I meant that we, as a legislature, should not seek to interfere with the activities of the Supreme Court. There was a comma, which the hon. Gentleman did not, I think, hear. It was there; I assure him.
I regret that I did not hear the comma, but does the Deputy Leader of the House not agree that this goes to the heart of what my hon. Friend Mr Cash was talking about? Although the late and much-lamented Lord Chief Justice, Tom Bingham, made it extremely clear in his recent book, “The Rule of Law”, that he thought that the Court should ultimately defer to the democratic will of the elected legislature, my hon. Friend the Member for Stone says that there is abroad—“abroad” is the wrong word, although it is also true—around the place, including here and also abroad, a kind of judge who does not take that view. That is a source of great concern.
I understand the concern about what is normally described as judicial activism, and about the judiciary perhaps wishing to extend its role beyond what has been the traditional separation between its role and that of the House. We have to be extremely wary about that. Nevertheless, I maintain that it is not and never has been the role of Members of Parliament to decide whether officers of the court are behaving properly in the exercise of their duties. Our role is to create the statutory environment in which they work, and that is a very different matter.
It is a difficult area, but does the Deputy Leader of the House agree that while we would not wish to see Members of Parliament interfering in the judicial process—we have both probably had experience of telling constituents that we cannot do that—a constituent who feels that they have not received justice or due process ought to be free to raise that with a Member of Parliament? There are two different issues.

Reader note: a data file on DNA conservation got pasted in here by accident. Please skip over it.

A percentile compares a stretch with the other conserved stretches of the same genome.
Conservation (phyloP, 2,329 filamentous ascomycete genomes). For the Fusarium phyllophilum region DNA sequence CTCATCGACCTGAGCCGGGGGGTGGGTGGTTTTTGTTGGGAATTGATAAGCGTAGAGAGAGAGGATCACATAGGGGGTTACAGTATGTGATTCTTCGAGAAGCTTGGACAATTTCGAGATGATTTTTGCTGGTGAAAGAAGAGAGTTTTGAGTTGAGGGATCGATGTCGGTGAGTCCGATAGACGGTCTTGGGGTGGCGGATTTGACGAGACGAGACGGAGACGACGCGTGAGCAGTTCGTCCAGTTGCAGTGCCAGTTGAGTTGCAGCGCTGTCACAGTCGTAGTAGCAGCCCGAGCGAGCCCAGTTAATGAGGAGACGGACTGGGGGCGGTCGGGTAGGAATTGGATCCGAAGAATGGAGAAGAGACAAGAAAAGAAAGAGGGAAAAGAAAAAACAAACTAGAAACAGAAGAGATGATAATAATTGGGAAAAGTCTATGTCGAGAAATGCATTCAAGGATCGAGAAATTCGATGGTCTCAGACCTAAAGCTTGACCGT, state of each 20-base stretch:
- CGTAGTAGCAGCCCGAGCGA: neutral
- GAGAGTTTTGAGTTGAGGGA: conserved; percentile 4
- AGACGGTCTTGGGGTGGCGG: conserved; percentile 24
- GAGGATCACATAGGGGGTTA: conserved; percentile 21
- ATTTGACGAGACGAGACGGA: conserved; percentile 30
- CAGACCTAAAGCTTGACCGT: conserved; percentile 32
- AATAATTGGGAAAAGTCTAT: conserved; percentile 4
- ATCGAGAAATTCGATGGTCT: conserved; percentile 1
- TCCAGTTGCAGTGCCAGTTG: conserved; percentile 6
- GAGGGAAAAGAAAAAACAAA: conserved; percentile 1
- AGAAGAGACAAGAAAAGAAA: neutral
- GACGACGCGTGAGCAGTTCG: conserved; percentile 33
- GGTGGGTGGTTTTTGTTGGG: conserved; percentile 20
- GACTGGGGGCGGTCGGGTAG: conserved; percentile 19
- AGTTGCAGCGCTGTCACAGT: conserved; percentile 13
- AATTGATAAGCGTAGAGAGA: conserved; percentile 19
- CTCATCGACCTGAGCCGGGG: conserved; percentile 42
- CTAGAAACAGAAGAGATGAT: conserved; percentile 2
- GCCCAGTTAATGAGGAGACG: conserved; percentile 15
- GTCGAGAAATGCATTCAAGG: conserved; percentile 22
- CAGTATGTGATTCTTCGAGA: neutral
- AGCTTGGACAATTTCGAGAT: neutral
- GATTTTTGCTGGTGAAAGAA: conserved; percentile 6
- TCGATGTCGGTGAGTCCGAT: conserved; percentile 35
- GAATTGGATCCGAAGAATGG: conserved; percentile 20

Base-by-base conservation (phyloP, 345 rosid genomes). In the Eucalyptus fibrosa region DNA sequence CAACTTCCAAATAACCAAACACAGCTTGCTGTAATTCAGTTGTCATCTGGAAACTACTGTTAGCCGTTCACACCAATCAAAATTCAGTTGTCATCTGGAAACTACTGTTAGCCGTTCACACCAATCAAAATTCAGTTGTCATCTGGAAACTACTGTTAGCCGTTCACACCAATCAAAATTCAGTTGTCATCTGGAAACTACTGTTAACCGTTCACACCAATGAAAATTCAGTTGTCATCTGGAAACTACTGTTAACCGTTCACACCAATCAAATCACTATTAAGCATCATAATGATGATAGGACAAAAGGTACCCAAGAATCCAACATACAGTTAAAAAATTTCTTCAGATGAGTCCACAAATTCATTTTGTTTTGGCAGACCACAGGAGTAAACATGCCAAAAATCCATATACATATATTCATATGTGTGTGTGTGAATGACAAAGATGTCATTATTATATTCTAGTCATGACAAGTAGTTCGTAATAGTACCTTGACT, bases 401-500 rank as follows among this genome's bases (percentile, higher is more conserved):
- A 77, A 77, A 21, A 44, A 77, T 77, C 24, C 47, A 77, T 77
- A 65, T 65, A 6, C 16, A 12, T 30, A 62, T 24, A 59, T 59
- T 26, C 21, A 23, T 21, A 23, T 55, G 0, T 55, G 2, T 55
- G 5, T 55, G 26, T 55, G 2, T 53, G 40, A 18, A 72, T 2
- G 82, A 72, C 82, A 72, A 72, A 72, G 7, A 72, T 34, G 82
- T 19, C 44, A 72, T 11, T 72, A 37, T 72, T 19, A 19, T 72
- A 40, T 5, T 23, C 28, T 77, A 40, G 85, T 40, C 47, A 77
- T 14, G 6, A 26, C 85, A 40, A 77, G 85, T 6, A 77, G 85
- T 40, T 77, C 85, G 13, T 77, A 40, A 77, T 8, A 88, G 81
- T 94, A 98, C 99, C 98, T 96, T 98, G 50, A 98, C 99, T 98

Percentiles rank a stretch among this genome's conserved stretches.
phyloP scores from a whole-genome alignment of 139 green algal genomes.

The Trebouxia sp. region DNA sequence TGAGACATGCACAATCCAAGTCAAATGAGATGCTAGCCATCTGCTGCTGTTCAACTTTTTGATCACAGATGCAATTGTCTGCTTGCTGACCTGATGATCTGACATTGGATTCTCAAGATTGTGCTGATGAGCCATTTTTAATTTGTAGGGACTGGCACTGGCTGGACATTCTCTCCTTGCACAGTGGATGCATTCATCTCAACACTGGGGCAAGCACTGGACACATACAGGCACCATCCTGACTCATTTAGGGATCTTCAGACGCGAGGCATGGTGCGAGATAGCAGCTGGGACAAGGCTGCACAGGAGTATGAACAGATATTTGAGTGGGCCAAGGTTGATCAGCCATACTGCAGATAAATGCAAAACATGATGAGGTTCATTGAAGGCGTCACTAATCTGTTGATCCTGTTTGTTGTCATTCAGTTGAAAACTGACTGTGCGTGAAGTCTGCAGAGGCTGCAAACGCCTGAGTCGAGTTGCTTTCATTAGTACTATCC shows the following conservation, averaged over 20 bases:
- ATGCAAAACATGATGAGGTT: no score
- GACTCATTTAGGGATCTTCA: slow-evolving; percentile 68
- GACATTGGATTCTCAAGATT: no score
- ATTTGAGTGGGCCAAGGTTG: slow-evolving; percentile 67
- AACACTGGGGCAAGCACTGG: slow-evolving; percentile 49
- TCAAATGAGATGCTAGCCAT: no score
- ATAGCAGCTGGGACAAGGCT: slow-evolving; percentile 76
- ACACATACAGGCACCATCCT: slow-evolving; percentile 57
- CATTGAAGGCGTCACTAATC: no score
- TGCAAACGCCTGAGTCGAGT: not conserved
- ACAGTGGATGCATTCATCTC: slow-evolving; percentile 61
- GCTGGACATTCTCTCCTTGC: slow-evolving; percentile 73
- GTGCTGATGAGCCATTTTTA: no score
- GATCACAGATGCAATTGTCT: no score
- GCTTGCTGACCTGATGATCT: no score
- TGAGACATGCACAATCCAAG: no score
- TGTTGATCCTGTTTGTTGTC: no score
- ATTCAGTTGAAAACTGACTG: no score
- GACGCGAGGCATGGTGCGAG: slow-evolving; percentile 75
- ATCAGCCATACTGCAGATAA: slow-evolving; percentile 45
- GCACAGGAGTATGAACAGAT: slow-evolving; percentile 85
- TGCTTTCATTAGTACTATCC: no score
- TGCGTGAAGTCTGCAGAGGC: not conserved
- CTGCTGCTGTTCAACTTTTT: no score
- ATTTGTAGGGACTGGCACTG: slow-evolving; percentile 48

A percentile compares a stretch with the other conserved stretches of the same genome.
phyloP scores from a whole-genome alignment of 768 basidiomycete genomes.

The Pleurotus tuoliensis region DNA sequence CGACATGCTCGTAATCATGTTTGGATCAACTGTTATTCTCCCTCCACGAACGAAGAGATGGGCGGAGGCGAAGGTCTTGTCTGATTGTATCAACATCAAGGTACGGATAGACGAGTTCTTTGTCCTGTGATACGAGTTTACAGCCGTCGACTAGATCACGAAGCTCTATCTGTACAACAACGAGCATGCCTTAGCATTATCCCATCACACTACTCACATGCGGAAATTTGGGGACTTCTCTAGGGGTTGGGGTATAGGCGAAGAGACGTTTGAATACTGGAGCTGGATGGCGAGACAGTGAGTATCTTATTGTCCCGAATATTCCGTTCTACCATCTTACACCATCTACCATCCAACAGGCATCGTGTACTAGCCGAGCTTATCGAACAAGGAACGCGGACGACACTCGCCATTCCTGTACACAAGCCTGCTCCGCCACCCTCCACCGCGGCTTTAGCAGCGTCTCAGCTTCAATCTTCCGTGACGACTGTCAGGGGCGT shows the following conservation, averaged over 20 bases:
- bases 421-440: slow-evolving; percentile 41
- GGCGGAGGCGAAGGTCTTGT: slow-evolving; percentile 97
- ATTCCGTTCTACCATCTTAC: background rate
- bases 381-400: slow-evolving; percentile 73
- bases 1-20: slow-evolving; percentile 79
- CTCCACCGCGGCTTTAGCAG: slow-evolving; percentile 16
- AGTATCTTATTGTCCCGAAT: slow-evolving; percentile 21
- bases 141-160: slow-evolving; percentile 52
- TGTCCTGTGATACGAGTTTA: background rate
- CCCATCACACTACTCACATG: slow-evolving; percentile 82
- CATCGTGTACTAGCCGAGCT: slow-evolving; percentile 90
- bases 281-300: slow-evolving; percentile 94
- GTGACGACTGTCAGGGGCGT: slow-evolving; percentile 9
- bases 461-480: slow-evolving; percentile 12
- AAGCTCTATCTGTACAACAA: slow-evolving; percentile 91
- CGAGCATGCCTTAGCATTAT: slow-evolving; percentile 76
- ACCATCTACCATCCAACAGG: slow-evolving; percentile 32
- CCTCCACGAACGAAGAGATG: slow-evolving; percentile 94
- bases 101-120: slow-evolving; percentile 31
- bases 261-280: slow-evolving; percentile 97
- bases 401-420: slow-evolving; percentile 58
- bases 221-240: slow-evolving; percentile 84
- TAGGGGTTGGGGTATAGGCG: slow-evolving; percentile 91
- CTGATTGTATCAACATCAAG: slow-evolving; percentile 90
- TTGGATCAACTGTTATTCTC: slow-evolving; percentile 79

The hon. Lady puts it very well. There is a distinction, and we are right to make it.
I share the concern of my hon. Friend the Member for Birmingham, Yardley about the growth of the super-injunction, and what he described as the hyper-injunction.
I was concerned when the issue arose during the Trafigura case. I am also concerned that we have allowed a whole new jurisprudence to develop without any real consideration of where it will end, or the consequences for our judicial process.
Happily, the Master of the Rolls, who has a proper role in the matter, has recognised the public concern. He established a committee in April last year to examine the use of injunctions that bind the press, including super-injunctions. He brought together a committee of the judiciary, the legal profession and the press. I anticipate that it will report soon, and we in the House should have particular concern about what it says.
Such injunctions have an impact, potentially, on what we do in the House, and certainly on the interests of our constituents. Personally, I look forward to seeing whether the Master of the Rolls wishes to bring into effect any significant changes to how the courts interpret the whole role of super-injunctions, and what he has to say about the position that has been established whereby my hon. Friend, as a Member of Parliament, cannot know that his constituent is even involved in a case, let alone get involved in it, because his constituent is injuncted by a super-injunction to prevent him passing on that information. My hon. Friend’s concern is perfectly legitimate and I am glad he has had the opportunity to express it today.
Many people, including Paul Farrelly, who raised the Trafigura case, have had concerns about super-injunctions. Does the Deputy Leader of the House agree that such people should also be concerned about what my hon. Friend the Member for Birmingham, Yardley has identified as another category, hyper-injunctions, whereby a court makes an order not to refer to the existence of proceedings? Is that not simply a step far too far?